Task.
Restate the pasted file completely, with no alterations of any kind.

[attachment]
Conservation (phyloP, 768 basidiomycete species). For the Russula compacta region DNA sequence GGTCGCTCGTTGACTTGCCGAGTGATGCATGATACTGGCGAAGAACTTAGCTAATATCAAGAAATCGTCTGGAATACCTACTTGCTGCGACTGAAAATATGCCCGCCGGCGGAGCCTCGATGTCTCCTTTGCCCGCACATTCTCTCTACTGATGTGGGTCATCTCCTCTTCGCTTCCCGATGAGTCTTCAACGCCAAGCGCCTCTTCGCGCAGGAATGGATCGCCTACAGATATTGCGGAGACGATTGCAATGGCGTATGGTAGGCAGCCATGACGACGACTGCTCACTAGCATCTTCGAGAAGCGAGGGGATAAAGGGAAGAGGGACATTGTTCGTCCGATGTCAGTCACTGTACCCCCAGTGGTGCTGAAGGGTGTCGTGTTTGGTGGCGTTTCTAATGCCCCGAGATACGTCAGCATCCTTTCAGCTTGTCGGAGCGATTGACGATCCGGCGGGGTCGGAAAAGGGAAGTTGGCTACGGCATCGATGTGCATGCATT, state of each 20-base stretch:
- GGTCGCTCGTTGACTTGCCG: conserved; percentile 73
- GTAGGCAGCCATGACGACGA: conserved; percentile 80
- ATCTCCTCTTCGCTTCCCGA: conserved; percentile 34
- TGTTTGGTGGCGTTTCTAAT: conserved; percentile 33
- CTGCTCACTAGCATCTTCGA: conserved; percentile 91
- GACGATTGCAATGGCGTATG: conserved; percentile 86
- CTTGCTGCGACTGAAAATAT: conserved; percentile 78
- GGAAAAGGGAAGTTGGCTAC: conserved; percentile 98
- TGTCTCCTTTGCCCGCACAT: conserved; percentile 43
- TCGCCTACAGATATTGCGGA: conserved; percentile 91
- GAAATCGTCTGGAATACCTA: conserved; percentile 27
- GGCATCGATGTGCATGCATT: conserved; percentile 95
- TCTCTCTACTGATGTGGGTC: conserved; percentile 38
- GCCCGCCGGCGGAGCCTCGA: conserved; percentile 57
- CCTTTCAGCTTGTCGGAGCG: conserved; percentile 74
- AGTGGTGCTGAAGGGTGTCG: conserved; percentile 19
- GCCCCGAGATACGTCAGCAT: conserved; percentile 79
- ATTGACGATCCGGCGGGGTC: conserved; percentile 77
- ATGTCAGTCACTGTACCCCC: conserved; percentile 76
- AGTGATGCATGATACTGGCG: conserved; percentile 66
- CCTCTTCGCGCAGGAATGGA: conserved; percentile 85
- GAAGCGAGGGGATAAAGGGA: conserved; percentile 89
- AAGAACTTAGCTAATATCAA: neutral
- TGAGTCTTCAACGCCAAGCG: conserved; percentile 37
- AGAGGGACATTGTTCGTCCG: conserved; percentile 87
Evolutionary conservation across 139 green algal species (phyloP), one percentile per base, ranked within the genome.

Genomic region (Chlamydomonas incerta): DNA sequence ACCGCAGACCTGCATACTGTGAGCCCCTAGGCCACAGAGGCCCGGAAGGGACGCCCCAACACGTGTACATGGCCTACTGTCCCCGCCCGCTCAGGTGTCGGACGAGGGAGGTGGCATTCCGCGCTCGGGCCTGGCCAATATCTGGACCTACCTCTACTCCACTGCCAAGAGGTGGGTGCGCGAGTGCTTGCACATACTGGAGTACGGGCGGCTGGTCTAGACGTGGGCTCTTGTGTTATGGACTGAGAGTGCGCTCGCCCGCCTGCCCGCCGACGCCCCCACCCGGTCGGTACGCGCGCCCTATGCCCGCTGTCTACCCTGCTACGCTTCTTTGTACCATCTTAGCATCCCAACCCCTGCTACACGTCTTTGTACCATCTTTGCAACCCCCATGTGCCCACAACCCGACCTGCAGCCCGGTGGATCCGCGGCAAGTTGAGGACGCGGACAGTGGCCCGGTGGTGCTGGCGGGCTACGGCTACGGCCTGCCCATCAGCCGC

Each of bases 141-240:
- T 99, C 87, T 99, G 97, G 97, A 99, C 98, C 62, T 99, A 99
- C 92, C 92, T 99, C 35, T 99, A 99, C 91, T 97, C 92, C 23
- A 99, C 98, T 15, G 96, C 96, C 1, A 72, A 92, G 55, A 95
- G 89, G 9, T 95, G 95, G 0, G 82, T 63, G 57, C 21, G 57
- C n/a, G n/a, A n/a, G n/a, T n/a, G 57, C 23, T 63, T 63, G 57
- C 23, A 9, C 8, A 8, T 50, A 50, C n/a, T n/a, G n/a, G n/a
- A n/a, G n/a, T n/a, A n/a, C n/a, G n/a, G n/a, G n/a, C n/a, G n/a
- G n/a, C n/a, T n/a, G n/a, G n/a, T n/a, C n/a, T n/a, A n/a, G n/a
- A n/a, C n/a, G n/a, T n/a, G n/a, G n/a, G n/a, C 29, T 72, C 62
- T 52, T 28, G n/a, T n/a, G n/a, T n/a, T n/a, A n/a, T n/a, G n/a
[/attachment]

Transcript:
Conservation (phyloP, 768 basidiomycete species). For the Russula compacta region DNA sequence GGTCGCTCGTTGACTTGCCGAGTGATGCATGATACTGGCGAAGAACTTAGCTAATATCAAGAAATCGTCTGGAATACCTACTTGCTGCGACTGAAAATATGCCCGCCGGCGGAGCCTCGATGTCTCCTTTGCCCGCACATTCTCTCTACTGATGTGGGTCATCTCCTCTTCGCTTCCCGATGAGTCTTCAACGCCAAGCGCCTCTTCGCGCAGGAATGGATCGCCTACAGATATTGCGGAGACGATTGCAATGGCGTATGGTAGGCAGCCATGACGACGACTGCTCACTAGCATCTTCGAGAAGCGAGGGGATAAAGGGAAGAGGGACATTGTTCGTCCGATGTCAGTCACTGTACCCCCAGTGGTGCTGAAGGGTGTCGTGTTTGGTGGCGTTTCTAATGCCCCGAGATACGTCAGCATCCTTTCAGCTTGTCGGAGCGATTGACGATCCGGCGGGGTCGGAAAAGGGAAGTTGGCTACGGCATCGATGTGCATGCATT, state of each 20-base stretch:
- GGTCGCTCGTTGACTTGCCG: conserved; percentile 73
- GTAGGCAGCCATGACGACGA: conserved; percentile 80
- ATCTCCTCTTCGCTTCCCGA: conserved; percentile 34
- TGTTTGGTGGCGTTTCTAAT: conserved; percentile 33
- CTGCTCACTAGCATCTTCGA: conserved; percentile 91
- GACGATTGCAATGGCGTATG: conserved; percentile 86
- CTTGCTGCGACTGAAAATAT: conserved; percentile 78
- GGAAAAGGGAAGTTGGCTAC: conserved; percentile 98
- TGTCTCCTTTGCCCGCACAT: conserved; percentile 43
- TCGCCTACAGATATTGCGGA: conserved; percentile 91
- GAAATCGTCTGGAATACCTA: conserved; percentile 27
- GGCATCGATGTGCATGCATT: conserved; percentile 95
- TCTCTCTACTGATGTGGGTC: conserved; percentile 38
- GCCCGCCGGCGGAGCCTCGA: conserved; percentile 57
- CCTTTCAGCTTGTCGGAGCG: conserved; percentile 74
- AGTGGTGCTGAAGGGTGTCG: conserved; percentile 19
- GCCCCGAGATACGTCAGCAT: conserved; percentile 79
- ATTGACGATCCGGCGGGGTC: conserved; percentile 77
- ATGTCAGTCACTGTACCCCC: conserved; percentile 76
- AGTGATGCATGATACTGGCG: conserved; percentile 66
- CCTCTTCGCGCAGGAATGGA: conserved; percentile 85
- GAAGCGAGGGGATAAAGGGA: conserved; percentile 89
- AAGAACTTAGCTAATATCAA: neutral
- TGAGTCTTCAACGCCAAGCG: conserved; percentile 37
- AGAGGGACATTGTTCGTCCG: conserved; percentile 87
Evolutionary conservation across 139 green algal species (phyloP), one percentile per base, ranked within the genome.

Genomic region (Chlamydomonas incerta): DNA sequence ACCGCAGACCTGCATACTGTGAGCCCCTAGGCCACAGAGGCCCGGAAGGGACGCCCCAACACGTGTACATGGCCTACTGTCCCCGCCCGCTCAGGTGTCGGACGAGGGAGGTGGCATTCCGCGCTCGGGCCTGGCCAATATCTGGACCTACCTCTACTCCACTGCCAAGAGGTGGGTGCGCGAGTGCTTGCACATACTGGAGTACGGGCGGCTGGTCTAGACGTGGGCTCTTGTGTTATGGACTGAGAGTGCGCTCGCCCGCCTGCCCGCCGACGCCCCCACCCGGTCGGTACGCGCGCCCTATGCCCGCTGTCTACCCTGCTACGCTTCTTTGTACCATCTTAGCATCCCAACCCCTGCTACACGTCTTTGTACCATCTTTGCAACCCCCATGTGCCCACAACCCGACCTGCAGCCCGGTGGATCCGCGGCAAGTTGAGGACGCGGACAGTGGCCCGGTGGTGCTGGCGGGCTACGGCTACGGCCTGCCCATCAGCCGC

Each of bases 141-240:
- T 99, C 87, T 99, G 97, G 97, A 99, C 98, C 62, T 99, A 99
- C 92, C 92, T 99, C 35, T 99, A 99, C 91, T 97, C 92, C 23
- A 99, C 98, T 15, G 96, C 96, C 1, A 72, A 92, G 55, A 95
- G 89, G 9, T 95, G 95, G 0, G 82, T 63, G 57, C 21, G 57
- C n/a, G n/a, A n/a, G n/a, T n/a, G 57, C 23, T 63, T 63, G 57
- C 23, A 9, C 8, A 8, T 50, A 50, C n/a, T n/a, G n/a, G n/a
- A n/a, G n/a, T n/a, A n/a, C n/a, G n/a, G n/a, G n/a, C n/a, G n/a
- G n/a, C n/a, T n/a, G n/a, G n/a, T n/a, C n/a, T n/a, A n/a, G n/a
- A n/a, C n/a, G n/a, T n/a, G n/a, G n/a, G n/a, C 29, T 72, C 62
- T 52, T 28, G n/a, T n/a, G n/a, T n/a, T n/a, A n/a, T n/a, G n/a